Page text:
- "Cascading-domino" sequence of chemical interactions between the proteins, tissue substances and calcium leads to the formation of an insoluble protein-the fibrin clot at the site of the injured blood vessel.
- The fibrin clot seals off the damaged blood vessel and limits blood loss.
- Other proteins in the fibrinolytic system limit fibrin formation and eventually its dissolution.
Activated Factor IIa
Inactivated Factor II
Coagulation proteins can be measured
- Individually (factor assays test, fibrinogen)
- Collectively (PT and PTT tests)
Group I Fibrinogen
- Consumed during clotting (absent in serum)
- Factors 5 and 8 extremely liable
- Increased in inflammation, pregancy, and oral contraceptives
- Not consumed during clotting (except 2)
- Requires Vitamin K for synthesis
(11, 12, PK, HMWK)
- Not consumed during clotting
- Stable storage
- Soluble plasma protein precursor to fibrin
- Fibrinogen--Fibrin clot
- Stable precursor of thrombin
- Active form of prothrombin
- Thrombin converts fibrinogen--fibrin
- Promotes platelet aggregation
Any tissue (non-plasma) phospholipid substance (cell membrane guts)
- Only ionized Ca is active in hemostasis
- Very liable (1/2 life=16 hours)
- Consumed during clotting
- 2 Complex components
- High Molecular Weight: vWF, VIII RCo (Platelet aggregation), VIII Ag (Antigenic site)
- Low Molecular Weight: VIII C (Procoagulant), VIII Ag (Antigenic Site)
Plasma Thromboplastin Component
Plasma Thromboplastin Antecedent
Fibrin Stabilizing Factor
Mechanisms of the coagulation proteins
Activated by contact with tissue phospholipids following endothelial damage.
Activated by contact with negatively charged solid surfaces (collagen, glass)
Represents the merging of the extrinsic and intrinsic pathway
Fibrinogen--(thrombin)---Fibrin Monomers--- Fibrin
Thrombin splits fibrinogen into smaller parts
Monomers polymerize using (weak) hydrogen bonds
Factor 13 promotes stronger covalent bonding between monomers forming a strong fibrin polymer
Platelets trapped in the fibrin extend pseudopods to fibrin strands and pull the strands together--clot retracts and becomes stronger
(Limitation and dissolution of the Fibrin clot)
- Plasminogen activators can include such substances as endothelial cell enzymes, bacterial products.
- Plasmin, enzyme that breaks fibrin and fibrinogen into small pieces.
- Pieces are fibrin degradation products (X, Y, D,E)
- Inhibit platelet aggregation, fibrin, fibrin polymerization.
- Plasminogen activators can be used to treat AMI's pulmonary emboli and other vascular occlusion.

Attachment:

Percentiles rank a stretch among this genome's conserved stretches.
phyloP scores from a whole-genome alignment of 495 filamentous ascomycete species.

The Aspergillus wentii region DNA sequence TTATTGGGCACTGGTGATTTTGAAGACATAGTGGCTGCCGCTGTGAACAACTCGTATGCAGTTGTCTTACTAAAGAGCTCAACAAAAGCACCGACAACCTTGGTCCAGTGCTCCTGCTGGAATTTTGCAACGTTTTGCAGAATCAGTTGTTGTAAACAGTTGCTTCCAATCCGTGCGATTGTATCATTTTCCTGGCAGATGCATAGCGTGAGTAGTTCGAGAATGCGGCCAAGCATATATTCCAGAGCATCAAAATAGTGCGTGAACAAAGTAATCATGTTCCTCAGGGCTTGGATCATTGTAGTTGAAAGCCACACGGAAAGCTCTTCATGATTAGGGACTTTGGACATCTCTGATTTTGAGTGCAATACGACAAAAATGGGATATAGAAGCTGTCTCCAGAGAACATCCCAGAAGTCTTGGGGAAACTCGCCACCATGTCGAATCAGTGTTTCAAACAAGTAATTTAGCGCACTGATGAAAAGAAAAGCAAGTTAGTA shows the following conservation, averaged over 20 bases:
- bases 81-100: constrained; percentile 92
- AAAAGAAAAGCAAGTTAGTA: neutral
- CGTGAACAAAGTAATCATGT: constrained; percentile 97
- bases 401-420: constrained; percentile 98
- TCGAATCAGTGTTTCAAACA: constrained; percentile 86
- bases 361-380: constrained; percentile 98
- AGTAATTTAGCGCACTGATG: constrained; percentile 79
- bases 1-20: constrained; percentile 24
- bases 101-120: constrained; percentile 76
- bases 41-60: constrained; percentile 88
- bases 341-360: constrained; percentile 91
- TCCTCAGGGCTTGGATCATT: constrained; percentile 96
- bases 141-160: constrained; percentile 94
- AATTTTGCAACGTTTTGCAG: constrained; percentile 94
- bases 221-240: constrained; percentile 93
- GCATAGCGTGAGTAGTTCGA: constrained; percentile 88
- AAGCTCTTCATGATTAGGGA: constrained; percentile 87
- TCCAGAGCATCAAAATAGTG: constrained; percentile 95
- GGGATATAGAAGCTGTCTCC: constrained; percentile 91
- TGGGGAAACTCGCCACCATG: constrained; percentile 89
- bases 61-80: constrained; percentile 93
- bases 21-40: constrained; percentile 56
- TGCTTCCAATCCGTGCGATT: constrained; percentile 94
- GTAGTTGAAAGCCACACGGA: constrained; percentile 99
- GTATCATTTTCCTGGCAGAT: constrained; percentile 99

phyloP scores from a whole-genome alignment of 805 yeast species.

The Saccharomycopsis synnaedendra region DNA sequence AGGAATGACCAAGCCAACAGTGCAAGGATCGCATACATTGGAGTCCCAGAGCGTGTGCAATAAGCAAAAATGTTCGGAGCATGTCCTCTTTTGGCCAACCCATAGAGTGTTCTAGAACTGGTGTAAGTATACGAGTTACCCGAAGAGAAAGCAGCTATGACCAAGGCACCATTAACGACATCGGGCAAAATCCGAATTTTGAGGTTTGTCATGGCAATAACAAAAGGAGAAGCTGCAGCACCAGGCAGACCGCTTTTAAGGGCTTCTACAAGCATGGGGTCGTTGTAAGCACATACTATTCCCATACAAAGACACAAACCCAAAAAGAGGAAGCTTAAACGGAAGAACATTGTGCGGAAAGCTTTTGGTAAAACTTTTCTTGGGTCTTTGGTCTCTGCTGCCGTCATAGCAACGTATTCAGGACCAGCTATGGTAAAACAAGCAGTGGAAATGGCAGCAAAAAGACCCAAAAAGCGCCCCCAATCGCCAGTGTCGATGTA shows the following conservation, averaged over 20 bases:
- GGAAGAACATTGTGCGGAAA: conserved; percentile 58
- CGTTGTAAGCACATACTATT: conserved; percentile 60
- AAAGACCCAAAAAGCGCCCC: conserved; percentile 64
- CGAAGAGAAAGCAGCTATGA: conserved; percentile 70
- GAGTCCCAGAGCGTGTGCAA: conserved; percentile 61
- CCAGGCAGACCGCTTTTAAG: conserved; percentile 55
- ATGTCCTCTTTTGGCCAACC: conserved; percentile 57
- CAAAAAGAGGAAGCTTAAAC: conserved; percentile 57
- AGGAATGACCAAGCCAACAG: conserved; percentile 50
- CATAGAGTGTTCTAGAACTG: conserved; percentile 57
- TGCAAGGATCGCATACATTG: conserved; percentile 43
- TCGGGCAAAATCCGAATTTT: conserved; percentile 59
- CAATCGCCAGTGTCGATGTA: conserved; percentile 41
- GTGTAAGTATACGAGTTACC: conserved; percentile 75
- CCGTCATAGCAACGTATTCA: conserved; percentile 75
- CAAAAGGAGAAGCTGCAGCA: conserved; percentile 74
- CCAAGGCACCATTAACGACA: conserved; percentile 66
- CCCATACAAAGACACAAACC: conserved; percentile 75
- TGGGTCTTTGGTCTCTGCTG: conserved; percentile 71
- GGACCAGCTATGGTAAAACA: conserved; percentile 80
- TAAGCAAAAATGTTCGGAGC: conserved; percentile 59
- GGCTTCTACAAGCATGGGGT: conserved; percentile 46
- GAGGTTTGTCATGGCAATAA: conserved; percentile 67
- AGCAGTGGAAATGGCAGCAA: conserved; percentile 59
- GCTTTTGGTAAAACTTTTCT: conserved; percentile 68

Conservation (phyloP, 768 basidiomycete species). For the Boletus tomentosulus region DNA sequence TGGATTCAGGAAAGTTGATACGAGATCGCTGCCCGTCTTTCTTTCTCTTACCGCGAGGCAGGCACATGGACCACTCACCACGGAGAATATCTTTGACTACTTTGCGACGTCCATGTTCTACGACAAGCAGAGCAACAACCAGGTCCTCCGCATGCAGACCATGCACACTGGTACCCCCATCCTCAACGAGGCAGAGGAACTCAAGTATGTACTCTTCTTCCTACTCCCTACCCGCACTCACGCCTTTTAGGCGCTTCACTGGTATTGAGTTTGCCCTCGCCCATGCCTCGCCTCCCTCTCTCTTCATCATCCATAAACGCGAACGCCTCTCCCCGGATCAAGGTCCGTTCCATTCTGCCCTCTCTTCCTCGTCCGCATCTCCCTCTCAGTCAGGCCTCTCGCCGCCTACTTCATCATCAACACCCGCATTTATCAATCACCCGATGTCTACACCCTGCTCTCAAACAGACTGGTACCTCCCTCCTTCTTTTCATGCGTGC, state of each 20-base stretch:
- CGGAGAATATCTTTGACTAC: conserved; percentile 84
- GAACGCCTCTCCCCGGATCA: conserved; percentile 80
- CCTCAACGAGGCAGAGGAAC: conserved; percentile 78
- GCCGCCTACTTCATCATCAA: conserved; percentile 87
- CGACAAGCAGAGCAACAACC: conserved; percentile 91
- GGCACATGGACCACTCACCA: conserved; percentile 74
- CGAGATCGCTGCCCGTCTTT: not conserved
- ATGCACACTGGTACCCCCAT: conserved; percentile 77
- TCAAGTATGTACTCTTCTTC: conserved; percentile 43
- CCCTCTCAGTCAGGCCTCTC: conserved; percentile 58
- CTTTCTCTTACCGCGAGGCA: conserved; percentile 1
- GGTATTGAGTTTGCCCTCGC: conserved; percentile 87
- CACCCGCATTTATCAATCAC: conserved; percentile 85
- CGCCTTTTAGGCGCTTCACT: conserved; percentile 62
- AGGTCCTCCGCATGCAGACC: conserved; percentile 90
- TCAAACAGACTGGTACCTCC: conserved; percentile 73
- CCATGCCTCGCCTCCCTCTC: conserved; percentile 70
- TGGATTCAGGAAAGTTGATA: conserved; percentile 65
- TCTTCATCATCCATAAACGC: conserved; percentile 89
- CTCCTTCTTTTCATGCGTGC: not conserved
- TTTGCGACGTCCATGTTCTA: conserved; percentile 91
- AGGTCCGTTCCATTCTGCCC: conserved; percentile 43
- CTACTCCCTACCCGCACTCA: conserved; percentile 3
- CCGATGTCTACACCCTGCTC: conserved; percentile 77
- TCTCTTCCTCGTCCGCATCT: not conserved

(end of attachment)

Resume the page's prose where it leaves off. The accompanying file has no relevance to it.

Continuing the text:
- Special tube in kit.
- Serum specimen
- Fibrinolytic activity of plasmin--fibrinogen and fibrin into small fragments
- DIC, DVT, PE have presence of FDPs
- Latex particles coated with anti-fibrinogen.
- No agglutination in either tube: < 10 ug/ml
- Agglutination in 1:5: 10-20 ug/ml
- Test doesn't differentiate between Primary and Secondary because it uses an anti-fibrinogen antibody that reacts with FDPs and fibrinogen.
Normal Mechanisms against thrombosis
normal blood flows limits the concentration of pro-coagulants at the injury site.
- Most active natural anticoagualnt
- Inhibits thrombin (9,10,11,12)
- Synthesize by liver, platelets, endothelium
- Inhibits Factor 5,8
- Synthesized by liver (vitamin K dependent)
Protein C and S
- Both Natural anticoagulant
- Protein C-Protein S pathway a major system involved in the regulation of blood coagulation and in the protection against thrombotic diseases.
- Congenital or acquired Protein C and Protein S deficiencies, causes recurrent thrombotic diseases, in the absence, in the absence of any obvious underlying cause.
- Factor 5 mutation: results in a prolonged survival of thrombotic activated Factor 5, following stimulation of the coag cascade, and increases the risk of thrombosis.
People who keep making too many clots, mutation in 5, didn't respond to Protein C or natural anticoagulation.
- PT measures
- Oral anticoagulants
- Effective for long term, self-medication
- Vitamin K antagonists
- Group 2 (2,7,9,19)
- Slow acting (8-12 hour before effects)
- Long acting
Wisconsin Alumini Research Foundation
Originally utilized as rat poison after research into the unexplained deaths of cows during 1920s discovered a naturally occuring substance that caused internal bleeding
- PTT measured
- IV anti-coagulant
- Given in hospital
- Inactivates factors IIa and Xa
- Fast acting
- Short duration (1/2 life=one hour)
- Standard dose acheived when the PTT is 1.5 times the baseline